The integration of a market into the broader economy has been the objective of many development programs (Barrett, 2008), since the increased integration of food markets in developing countries is considered to be of vital importance for agricultural transformation and economic growth (Fafchamps, 1992). Market integration is also an important aspect of food security, since many sub-Saharan countries face food shortages as a result of crop failures caused by drought or other climatic hazards (Zant, 2013). Integrated markets offer the potential to reduce the impact of weather shocks by quickly moving food from surplus to deficit areas. Conversely, poorly integrated markets, such as those where inadequate trade infrastructure hinders market function, may result in food shortages (Zant, 2013). Poorly integrated markets are often isolated because of low participation in the market by farmers, resulting in ‘thin’ markets that have too little supply during times of high demand (before the harvest) and too much supply during times with low demand (after the harvest). Many households in developing countries seek to be as self-sufficient as possible in capital, labor and food to reduce exposure to variability in prices and extremely high transaction costs (Lutz et al., 1995), which are both a cause and a consequence of thinly traded, volatile markets. Thinly traded markets keep the difference between producer and consumer prices high, further reinforcing household incentives to minimize their reliance on markets (Tschirley and Weber, 1994, Kelly et al., 1996).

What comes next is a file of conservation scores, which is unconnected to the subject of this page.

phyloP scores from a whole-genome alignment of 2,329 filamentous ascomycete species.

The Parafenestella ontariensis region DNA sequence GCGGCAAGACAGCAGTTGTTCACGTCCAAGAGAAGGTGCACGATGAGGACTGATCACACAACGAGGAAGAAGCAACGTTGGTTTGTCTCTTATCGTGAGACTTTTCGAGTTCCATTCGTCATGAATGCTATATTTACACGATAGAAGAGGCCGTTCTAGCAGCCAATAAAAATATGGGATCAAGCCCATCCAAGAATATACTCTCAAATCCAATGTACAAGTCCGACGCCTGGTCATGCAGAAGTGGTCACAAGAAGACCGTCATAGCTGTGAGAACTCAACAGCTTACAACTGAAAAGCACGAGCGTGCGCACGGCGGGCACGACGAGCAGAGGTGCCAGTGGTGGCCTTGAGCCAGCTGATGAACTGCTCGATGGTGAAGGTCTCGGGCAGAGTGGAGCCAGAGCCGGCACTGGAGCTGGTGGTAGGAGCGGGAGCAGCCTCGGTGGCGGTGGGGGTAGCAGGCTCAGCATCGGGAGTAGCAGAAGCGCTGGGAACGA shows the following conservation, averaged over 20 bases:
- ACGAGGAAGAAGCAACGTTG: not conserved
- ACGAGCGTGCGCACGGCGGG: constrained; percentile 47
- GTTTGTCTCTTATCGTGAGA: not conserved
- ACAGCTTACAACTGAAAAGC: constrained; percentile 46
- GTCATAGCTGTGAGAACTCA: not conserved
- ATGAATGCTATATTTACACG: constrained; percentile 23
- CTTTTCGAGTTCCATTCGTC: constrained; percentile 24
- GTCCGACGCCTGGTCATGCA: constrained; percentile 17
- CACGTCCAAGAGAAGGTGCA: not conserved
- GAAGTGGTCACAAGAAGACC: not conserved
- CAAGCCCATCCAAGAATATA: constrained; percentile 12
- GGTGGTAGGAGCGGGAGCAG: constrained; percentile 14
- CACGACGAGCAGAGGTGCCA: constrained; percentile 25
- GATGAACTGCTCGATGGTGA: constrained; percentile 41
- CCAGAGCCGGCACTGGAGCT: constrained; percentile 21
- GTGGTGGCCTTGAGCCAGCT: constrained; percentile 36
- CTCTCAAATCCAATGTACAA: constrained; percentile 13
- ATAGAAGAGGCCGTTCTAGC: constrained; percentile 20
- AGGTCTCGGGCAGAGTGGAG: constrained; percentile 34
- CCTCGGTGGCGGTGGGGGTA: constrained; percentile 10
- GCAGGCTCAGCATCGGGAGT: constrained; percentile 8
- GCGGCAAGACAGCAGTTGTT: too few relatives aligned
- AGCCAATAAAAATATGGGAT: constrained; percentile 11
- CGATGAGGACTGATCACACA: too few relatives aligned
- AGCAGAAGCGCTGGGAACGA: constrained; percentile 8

Seasonality in food prices, as measured by the ratio of post harvest to harvest prices, is high in markets that are poorly integrated and isolated. Seasonal price changes may reflect changes in production, particularly in good years when infrastructure and trade constraints reduce the ability of traders to move excess grain out of an area. Seasonal price spreads can be explained by storage losses, large postharvest grain sales, and lack of trader participation in isolated markets during average and good years (Alderman and Shively, 1996). Thus price seasonality is negatively related to production anomalies, where higher (lower) production will create lower (higher) prices during the post harvest season because of the inability or unwillingness of households and traders to store grain.